SAN FRANCISCO -- Cal Fire teams were in the Santa Cruz Mountains late Wednesday morning, checking for possible brush fires after numerous lightning strikes were recorded in the tinder-dry timberland.
The agency took to social media to assure local residents that these were merely precautionary visits.
"With multiple lightning strikes in the area, CAL FIRE CZU has enacted it's Lightning Plan. Though there are NO CONFIRMED FIRES from any lightning strikes at this time, we send an engine to the location of each strike to put eyes on the area and make sure there is no fire."
Quick bursts of rain were reported Wednesday morning from San Francisco to Oakland to Monterey.
The National Weather Service has issued Red Flag Warnings for regions east of the Bay Area including the Tahoe, El Dorado, Trinity, Lassen and Shasta national forests.
"Lightning can create new fire starts and may combine with strong outflow winds to cause a fire to rapidly grow in size and intensity," the weather service warned.
KPIX 5 First Alert Weather: Current Conditions, Forecasts, Alerts For Your Area
In the Bay Area, the plume of humid, monsoonal moisture arrived on 2nd anniversary of the devastating August Complex Fire which claimed lives and destroyed hundreds of homes and buildings in the Santa Cruz Mountains and elsewhere.
"Dry lightning is something we can't prevent so we are reacting to what's given to us," Contra Costa County Assistant Fire Chief Tracie Dutter told KPIX.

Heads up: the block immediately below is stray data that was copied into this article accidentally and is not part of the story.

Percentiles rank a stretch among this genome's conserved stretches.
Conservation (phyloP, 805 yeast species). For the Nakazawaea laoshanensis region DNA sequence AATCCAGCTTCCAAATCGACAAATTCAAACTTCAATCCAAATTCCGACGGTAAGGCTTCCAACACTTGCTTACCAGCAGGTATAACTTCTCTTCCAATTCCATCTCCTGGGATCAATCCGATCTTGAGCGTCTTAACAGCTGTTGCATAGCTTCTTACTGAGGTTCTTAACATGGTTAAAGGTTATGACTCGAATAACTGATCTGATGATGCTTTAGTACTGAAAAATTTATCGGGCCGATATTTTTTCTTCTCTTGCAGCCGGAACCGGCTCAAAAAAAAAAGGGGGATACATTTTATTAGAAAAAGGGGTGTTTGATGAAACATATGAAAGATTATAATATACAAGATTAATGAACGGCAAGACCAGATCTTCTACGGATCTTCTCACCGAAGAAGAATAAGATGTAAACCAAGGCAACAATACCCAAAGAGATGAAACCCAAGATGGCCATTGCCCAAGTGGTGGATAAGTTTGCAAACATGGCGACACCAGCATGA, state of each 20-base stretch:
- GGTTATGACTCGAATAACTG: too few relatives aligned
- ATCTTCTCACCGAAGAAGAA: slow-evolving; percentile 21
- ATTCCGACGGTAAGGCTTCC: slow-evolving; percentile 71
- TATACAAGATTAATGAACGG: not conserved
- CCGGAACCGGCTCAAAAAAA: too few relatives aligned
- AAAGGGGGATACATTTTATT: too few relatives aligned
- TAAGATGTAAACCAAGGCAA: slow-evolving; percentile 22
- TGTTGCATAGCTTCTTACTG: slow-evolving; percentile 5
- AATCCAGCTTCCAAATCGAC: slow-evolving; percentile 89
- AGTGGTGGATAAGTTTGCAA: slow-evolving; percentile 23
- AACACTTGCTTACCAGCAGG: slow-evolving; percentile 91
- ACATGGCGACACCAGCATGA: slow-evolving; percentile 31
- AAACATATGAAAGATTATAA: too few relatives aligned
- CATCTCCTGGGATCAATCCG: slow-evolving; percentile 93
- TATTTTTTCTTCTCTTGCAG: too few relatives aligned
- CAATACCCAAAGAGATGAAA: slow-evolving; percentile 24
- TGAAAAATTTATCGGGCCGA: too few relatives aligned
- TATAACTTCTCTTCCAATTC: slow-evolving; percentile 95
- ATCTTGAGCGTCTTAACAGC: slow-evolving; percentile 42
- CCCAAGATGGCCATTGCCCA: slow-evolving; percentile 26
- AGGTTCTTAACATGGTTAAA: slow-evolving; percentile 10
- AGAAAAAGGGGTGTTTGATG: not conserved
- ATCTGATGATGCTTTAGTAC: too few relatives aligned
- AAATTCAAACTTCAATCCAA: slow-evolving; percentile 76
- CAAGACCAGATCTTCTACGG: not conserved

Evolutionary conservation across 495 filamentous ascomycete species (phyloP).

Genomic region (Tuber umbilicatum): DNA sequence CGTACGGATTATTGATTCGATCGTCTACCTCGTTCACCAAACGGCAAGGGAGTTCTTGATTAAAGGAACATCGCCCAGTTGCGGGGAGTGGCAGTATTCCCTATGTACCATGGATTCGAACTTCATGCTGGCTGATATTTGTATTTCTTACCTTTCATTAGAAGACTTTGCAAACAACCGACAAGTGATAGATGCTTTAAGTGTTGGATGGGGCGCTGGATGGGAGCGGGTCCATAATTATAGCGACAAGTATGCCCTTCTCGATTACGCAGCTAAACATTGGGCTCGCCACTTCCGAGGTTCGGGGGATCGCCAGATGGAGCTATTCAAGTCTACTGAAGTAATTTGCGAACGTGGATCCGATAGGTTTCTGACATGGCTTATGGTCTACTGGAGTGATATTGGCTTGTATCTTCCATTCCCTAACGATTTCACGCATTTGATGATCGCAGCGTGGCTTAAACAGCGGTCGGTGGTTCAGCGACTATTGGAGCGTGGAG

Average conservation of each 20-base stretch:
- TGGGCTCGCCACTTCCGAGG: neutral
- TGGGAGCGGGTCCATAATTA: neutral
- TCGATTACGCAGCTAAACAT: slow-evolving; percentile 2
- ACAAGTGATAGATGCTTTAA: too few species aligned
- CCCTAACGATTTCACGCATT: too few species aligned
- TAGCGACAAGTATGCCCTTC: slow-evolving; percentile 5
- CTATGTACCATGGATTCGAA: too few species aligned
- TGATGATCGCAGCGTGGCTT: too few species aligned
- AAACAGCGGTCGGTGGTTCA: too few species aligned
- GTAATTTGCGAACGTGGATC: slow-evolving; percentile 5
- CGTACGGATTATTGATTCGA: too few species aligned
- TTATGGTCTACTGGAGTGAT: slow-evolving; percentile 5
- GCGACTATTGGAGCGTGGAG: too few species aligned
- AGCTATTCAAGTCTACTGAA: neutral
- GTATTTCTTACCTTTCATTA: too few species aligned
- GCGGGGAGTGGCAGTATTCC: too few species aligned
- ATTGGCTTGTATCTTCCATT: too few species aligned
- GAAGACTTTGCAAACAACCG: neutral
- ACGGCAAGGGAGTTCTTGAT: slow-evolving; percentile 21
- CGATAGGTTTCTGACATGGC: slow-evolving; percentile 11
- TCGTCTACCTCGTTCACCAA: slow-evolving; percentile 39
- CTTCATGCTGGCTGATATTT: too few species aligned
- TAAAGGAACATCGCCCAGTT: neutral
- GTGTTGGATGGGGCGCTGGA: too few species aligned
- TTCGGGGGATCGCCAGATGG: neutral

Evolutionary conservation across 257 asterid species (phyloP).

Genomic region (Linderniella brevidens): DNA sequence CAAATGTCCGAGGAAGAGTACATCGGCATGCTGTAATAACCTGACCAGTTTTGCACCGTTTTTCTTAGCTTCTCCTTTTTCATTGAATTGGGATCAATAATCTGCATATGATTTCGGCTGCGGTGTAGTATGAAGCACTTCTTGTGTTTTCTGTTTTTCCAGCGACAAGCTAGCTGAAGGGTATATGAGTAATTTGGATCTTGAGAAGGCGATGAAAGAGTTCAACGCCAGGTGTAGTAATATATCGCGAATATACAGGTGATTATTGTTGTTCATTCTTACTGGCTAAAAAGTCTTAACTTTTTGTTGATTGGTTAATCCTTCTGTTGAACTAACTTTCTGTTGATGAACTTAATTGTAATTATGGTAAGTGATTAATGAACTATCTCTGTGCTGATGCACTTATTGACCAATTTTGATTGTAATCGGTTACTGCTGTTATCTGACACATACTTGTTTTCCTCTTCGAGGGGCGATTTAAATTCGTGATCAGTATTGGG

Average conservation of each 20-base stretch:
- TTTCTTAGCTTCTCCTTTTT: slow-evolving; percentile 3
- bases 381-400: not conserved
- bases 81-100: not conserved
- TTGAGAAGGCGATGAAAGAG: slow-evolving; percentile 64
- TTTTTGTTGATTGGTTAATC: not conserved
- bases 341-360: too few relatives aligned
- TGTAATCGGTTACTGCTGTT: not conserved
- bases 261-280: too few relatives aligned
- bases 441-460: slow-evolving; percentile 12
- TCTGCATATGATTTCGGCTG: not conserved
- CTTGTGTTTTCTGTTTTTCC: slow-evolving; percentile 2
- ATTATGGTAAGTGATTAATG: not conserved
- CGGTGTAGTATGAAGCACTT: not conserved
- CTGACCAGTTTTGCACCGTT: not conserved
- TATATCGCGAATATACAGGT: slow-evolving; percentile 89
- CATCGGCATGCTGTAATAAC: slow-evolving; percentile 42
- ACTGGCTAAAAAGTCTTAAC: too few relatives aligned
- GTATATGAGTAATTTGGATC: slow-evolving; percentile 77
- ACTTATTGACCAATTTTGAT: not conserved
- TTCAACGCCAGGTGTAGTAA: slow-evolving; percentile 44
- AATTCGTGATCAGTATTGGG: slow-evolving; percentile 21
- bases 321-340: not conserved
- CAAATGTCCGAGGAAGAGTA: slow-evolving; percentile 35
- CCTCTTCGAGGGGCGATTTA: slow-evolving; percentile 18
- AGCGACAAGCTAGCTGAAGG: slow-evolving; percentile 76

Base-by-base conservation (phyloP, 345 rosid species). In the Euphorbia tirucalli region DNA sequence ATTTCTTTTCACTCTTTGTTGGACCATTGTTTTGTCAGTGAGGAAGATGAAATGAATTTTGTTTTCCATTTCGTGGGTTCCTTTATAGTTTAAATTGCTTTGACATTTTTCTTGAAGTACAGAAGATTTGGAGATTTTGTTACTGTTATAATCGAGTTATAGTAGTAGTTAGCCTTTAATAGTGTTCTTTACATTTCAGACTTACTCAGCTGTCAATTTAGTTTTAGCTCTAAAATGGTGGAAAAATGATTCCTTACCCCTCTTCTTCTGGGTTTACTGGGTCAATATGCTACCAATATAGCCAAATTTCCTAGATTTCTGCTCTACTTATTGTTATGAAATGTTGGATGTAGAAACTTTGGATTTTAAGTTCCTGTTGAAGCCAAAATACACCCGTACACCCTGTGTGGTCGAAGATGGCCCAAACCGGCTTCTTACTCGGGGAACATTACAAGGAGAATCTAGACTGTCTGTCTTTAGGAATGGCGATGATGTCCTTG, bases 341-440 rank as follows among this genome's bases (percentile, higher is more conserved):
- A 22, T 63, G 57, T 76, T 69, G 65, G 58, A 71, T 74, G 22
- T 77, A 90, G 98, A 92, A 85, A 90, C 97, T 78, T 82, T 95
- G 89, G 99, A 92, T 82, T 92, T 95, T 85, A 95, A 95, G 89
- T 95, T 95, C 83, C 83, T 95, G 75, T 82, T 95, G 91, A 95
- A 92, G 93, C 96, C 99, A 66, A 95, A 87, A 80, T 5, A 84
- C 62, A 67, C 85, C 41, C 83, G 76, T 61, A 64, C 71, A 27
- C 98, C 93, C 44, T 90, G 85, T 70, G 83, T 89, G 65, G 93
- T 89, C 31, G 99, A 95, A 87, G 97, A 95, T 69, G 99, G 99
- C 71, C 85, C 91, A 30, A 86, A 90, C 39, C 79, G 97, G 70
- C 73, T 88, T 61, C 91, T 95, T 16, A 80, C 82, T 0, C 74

Radar on Wednesday morning showed bands of thundershowers rolling through Monterey County into the Santa Cruz Mountains.
"Any storms that develop would be capable of creating dry lightning as the lower levels above the marine inversion remain dry," the weather service said. "The potential for any convection will spread from the Central Coast this morning into the Bay Area through the remainder of the day before exiting the region by late evening. Outside of the concern for lightning, gusty and erratic winds are possible in and near any thunderstorms that do develop."
While it won't be as hot as on Tuesday, when Livermore's high temperature reached 107, breaking a record of 105 set in 1951, it will still be plenty warm.
"Temperatures will remain above seasonal averages across the interior while cooler conditions persist near the coast," the weather service said of Wednesday. "Temperatures return to near normal values by the upcoming weekend."
However, soaring temperatures elsewhere in the state has forced the California Independent System Operator, which manages the state's power grid, to call for voluntary electricity conservation from 4 p.m. to 9 p.m., due to expectation of increased use of air conditioning and tightening power supplies.
Late afternoon through early evening is the period when the grid is most stressed due to high demand while solar energy production is decreasing.
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